By Ruben Meloyan
A large number of Armenian nationals have been arrested in Turkey in recent days for violating the country’s immigration rules, an Istanbul-based Armenian diplomat said on Monday.
The Irish Times daily reported last week that about 100 Armenians illegally residing in Istanbul and other Turkish cities were rounded up by police and are facing deportation to Armenia. The paper suggested that the Turkish authorities ordered the crackdown in retaliation for the anticipated adoption by the U.S. House of Representatives of a resolution recognizing as genocide the 1915 massacres of Armenians in the Ottoman Empire.
“I have unofficial information confirming the fact of such arrests,” Karen Mirzoyan, Armenia’s permanent representative to the Istanbul headquarters of the Black Sea Economic Cooperation organization told RFE/RL by phone. “I can’t give more precise information because such issues are not officially part of my responsibilities.”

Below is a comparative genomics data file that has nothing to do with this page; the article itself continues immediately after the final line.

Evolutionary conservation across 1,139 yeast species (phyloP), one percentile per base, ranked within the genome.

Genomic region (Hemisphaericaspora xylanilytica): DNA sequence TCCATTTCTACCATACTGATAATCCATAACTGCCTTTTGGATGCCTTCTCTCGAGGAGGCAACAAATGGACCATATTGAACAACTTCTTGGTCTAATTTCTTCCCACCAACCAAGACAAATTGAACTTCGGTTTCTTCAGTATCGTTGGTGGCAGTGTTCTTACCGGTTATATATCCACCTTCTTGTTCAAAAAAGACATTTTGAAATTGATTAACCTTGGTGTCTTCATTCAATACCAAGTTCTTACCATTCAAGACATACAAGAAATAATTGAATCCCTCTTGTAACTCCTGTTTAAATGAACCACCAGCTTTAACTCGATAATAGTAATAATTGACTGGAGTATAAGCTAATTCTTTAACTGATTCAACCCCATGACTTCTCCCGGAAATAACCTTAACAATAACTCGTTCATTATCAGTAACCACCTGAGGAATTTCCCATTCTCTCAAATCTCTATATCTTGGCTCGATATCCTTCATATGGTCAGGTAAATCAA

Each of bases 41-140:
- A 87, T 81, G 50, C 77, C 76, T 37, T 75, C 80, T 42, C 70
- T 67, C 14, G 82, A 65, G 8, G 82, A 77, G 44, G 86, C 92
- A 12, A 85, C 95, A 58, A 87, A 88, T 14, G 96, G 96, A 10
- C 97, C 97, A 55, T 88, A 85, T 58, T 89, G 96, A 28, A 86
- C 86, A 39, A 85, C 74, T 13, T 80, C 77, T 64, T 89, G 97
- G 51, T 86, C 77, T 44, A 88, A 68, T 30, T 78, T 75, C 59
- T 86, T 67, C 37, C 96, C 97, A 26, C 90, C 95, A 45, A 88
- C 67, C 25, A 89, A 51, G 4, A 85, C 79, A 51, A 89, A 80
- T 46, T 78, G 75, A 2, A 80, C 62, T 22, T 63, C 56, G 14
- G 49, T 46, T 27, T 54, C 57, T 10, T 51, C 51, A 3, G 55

Officials at the Turkish Foreign Ministry could not confirm or refute the information on Monday.
Official Ankara reacted furiously to the genocide resolution’s approval last Wednesday by a key congressional committee. Prime Minister Recep Tayyip Erdogan warned over the weekend its passage by the full House of Representatives, expected next month, would seriously harm Turkey’s ties with not only the United States but Armenia. He did not specify what steps the Turkish government could take against Yerevan.
Turkey had already closed its border with Armenia in 1993 and has since made its reopening conditional on a resolution of the Nagorno-Karabakh conflict and an end to the decades-long Armenian campaign for international recognition of the genocide.
Turkish officials have indicated that the closure of Turkish airspace for civilian aircraft flying to and from Armenia is one of the measures Ankara could take in response to the passage of the genocide resolution. They have also warned that it could directly affect at least 50,000 Armenian citizens which they say live and work in Turkey. Many in Armenia dismiss the figure as grossly inflated.
“In recent months, Turkish law-enforcement bodies here have toughened their treatment of illegal immigrants in general,” said Ara Gocunian, editor of Istanbul’s Armenian-language daily Zhamanak. “Armenians are said to be among them. But I don’t know if all of those arrested are Armenians.”